4. Culturable Microbes.— Table 3 shows a selection of microbe strains cultured from stick insects, all currently available at the Phaff collection. They are mostly aerobes and facultative anaerobes, primarily in the bacterial orders Actinomycetales, Enterobacteriales, Lactobacillales, Pseudomonadales, and Xanthomonodales. Some of the species found in the gut were also successfully cultured from the leaves the insects fed on or in their environment. No significant differences in microbial composition were found among the gut sections of single species or among different species: variations were likely idiosyncratic to the individual and/or due to variations in pH and plant allelochemical presence (Dillon & Dillon 2004).

Fig. 3.

Scanning electron micrograph of the inside of the Medauroidea extradentata (Phasmatidae) proventriculus. Note the spines on top of the ridges.

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Fig. 4.

The four types of Euphasmatodea proventricular dentition. A) A single row of spinules on ridge apex, as in Peruphasma schultei and Aretaon asperrimus. B) Many irregularly arranged spinules on the ridge apex, as in Medauroidea extradentata and Sipyloidea sipylus. C) Many tiny spinules all over the ridges and valleys between them, as in Diapherodes gigantea, Eurycantha calcarata, and Extatosoma tiaratum. D) Spinules all over ridges and valleys, with a single row of larger spinules on ridge apex, as in Ramulus nematodes. Not to scale.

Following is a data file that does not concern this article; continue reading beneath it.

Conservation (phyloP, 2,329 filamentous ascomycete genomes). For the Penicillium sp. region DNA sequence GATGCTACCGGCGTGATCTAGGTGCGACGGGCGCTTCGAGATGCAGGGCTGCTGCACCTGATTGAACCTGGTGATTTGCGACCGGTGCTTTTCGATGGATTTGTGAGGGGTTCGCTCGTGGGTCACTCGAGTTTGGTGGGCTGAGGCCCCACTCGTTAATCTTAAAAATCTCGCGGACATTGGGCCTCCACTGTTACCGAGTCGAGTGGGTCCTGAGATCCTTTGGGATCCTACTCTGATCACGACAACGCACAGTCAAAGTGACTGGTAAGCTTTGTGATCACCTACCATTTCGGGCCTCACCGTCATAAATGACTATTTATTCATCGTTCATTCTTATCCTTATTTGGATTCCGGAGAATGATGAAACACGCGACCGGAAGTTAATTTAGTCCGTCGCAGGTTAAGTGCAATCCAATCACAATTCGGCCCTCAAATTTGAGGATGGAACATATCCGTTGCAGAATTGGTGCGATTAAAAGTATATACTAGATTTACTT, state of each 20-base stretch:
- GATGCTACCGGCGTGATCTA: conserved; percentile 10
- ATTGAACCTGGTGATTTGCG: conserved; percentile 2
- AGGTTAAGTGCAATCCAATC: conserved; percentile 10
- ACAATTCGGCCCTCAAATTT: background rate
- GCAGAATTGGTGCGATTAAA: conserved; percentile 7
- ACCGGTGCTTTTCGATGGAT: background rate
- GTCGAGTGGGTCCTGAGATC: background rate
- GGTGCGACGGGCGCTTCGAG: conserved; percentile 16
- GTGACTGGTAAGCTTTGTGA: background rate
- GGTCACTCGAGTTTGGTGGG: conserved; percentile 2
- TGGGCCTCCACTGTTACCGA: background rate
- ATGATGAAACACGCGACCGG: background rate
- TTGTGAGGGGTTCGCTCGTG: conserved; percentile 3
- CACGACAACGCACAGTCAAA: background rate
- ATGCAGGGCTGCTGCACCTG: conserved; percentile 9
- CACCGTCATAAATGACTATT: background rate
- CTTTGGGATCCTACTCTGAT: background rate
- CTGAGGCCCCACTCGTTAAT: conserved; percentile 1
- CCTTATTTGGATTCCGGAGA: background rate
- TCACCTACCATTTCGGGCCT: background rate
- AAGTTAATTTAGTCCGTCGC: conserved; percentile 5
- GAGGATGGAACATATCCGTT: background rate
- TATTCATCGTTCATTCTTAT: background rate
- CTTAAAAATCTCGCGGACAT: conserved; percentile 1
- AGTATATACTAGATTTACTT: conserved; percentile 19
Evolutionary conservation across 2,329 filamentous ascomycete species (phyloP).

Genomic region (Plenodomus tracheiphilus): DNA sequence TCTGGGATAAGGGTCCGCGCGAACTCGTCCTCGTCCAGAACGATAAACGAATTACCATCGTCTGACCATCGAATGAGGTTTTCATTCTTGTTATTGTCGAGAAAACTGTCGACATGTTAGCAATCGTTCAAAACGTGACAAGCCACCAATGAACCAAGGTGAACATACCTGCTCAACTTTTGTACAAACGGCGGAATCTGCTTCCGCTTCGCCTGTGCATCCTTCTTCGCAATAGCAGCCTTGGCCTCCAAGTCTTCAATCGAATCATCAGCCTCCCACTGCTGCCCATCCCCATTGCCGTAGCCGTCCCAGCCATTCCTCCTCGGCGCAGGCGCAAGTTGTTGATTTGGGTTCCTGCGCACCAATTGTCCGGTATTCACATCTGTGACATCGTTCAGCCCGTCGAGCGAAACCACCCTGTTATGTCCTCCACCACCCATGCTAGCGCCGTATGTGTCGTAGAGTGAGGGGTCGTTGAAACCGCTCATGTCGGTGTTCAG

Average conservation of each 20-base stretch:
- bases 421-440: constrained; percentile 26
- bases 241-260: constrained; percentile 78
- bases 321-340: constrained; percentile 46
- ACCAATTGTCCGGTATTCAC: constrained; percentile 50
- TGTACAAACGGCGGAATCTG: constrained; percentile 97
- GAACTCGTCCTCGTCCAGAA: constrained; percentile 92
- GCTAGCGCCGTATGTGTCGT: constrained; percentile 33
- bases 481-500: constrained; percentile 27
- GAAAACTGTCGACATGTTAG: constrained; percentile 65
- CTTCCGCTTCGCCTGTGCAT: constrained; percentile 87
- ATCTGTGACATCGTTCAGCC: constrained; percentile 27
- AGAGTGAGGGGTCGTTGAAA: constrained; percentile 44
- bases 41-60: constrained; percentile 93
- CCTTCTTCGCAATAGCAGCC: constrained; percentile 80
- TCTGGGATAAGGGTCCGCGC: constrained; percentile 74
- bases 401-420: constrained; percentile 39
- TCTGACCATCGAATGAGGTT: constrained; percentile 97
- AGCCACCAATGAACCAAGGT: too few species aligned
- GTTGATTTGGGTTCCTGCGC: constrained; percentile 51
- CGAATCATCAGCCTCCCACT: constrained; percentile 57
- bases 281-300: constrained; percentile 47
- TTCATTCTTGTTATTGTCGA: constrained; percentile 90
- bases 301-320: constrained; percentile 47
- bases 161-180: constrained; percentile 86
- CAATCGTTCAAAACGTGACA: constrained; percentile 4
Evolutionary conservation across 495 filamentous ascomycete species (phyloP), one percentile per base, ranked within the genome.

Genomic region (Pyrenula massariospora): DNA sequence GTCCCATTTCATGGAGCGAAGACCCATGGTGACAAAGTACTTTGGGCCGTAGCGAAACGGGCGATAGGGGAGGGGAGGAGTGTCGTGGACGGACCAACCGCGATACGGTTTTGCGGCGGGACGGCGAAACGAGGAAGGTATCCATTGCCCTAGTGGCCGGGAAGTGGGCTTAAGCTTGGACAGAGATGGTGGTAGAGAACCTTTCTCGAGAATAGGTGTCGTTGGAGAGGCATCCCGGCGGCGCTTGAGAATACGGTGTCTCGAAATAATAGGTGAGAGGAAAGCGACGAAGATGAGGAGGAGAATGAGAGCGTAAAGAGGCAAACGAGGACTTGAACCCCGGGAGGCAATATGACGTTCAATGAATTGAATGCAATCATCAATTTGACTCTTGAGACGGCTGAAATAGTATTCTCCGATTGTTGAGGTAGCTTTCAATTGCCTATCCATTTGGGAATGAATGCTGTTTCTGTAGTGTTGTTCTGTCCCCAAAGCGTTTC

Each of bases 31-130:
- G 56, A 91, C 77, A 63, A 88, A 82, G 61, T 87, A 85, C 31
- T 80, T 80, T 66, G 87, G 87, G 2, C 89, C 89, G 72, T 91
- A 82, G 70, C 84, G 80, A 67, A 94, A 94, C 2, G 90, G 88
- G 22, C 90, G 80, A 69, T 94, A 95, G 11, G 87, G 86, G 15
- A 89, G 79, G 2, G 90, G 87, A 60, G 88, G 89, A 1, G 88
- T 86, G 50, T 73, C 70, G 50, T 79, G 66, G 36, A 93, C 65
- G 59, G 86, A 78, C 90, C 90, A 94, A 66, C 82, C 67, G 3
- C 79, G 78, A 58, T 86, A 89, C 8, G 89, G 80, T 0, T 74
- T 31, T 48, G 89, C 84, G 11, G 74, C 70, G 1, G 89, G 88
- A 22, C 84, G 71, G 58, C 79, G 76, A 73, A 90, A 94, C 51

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Fig. 5.

Diagram of the Euphasmatodea cardia showing attachments between the foregut and midgut. The proventriculus extends into the midgut, attached via midgut tissue, and ends within the anterior midgut with a stomodeal/oesophageal valve. EPS=Exoperitrophic space, GC = “gastric caeca.” Not to scale.

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Fig. 6.

Micrograph of the Timema sp. posterior midgut, hindgut, and excretory tubes. Tissue stained with 1% Chlorazol Black E. Arrows point to the four appendices of the midgut. The larger, darker tubules are Malpighian tubules originating at the junction between the midgut and hindgut.

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Fig. 7.

Diagram of the tracheation of the appendices of the midgut. A) The large tracheal trunks that feed the posterior midgut wall branch off and feed the appendices (dark grey). B) Close-up showing how tracheoles wrap around the appendix bulbs and continue along the tubule. Several other tracheoles will attach to distal sections of the tubule along its length.

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Discussion